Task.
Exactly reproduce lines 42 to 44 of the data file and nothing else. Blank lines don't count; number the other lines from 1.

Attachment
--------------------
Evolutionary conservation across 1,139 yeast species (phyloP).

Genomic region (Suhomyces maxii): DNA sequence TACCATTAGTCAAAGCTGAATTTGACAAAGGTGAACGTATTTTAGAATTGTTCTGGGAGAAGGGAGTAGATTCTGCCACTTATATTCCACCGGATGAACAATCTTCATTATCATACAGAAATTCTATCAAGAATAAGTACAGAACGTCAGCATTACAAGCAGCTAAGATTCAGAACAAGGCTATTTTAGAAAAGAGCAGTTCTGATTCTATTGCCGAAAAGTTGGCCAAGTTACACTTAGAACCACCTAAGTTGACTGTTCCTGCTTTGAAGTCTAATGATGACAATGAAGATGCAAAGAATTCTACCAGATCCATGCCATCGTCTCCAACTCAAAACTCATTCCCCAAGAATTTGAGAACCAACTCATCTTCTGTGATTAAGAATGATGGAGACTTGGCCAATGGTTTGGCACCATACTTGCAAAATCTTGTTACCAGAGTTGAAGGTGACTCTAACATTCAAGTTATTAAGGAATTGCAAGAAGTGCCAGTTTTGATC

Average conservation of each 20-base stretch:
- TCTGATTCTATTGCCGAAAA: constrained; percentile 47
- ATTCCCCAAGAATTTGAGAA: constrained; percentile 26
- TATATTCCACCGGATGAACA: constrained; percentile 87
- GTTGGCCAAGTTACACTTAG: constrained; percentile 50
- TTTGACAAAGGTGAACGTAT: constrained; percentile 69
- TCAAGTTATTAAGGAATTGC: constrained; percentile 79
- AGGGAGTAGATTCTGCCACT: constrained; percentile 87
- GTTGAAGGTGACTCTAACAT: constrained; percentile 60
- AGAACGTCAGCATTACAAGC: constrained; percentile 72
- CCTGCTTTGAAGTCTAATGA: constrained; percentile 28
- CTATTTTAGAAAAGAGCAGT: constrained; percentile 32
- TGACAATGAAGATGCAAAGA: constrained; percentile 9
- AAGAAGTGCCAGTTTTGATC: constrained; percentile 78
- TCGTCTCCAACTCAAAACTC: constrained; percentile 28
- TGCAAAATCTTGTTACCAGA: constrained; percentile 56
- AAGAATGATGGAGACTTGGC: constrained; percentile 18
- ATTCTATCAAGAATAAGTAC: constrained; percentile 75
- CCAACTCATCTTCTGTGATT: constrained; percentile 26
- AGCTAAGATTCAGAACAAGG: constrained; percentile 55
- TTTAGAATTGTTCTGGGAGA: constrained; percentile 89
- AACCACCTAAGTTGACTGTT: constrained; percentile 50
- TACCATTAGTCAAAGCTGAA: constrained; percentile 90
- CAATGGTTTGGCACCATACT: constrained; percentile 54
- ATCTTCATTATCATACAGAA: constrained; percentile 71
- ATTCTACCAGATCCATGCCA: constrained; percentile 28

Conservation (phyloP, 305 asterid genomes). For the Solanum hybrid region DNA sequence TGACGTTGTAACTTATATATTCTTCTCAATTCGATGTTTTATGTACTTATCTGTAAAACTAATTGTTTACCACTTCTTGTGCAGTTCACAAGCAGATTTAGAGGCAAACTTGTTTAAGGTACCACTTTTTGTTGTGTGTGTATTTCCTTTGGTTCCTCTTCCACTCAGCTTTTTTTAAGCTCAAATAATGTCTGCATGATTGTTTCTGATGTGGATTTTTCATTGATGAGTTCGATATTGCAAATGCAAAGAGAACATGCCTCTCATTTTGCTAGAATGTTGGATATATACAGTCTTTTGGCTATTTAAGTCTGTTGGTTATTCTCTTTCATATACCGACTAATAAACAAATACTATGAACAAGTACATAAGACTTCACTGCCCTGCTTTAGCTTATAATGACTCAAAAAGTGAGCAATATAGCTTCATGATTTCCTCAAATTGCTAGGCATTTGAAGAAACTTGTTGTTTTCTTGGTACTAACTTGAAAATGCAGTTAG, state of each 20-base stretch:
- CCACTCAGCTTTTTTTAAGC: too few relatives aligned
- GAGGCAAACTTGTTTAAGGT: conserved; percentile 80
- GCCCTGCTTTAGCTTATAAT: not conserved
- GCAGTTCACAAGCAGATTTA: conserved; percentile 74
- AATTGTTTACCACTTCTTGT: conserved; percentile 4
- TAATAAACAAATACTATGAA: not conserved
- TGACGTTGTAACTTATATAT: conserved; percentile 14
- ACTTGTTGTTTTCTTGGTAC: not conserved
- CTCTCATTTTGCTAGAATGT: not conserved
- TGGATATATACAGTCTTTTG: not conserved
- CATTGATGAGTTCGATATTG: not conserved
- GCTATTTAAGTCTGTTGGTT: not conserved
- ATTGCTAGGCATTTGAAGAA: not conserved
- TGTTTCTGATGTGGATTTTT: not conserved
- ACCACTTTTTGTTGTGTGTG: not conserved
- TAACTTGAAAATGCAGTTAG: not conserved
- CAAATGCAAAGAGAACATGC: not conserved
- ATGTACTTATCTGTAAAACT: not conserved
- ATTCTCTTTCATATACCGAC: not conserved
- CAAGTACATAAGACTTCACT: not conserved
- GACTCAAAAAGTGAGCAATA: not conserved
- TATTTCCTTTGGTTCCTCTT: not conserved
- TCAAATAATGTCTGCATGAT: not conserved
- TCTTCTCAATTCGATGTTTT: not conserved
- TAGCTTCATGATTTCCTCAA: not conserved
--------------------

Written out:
- ATTGCTAGGCATTTGAAGAA: not conserved
- TGTTTCTGATGTGGATTTTT: not conserved
- ACCACTTTTTGTTGTGTGTG: not conserved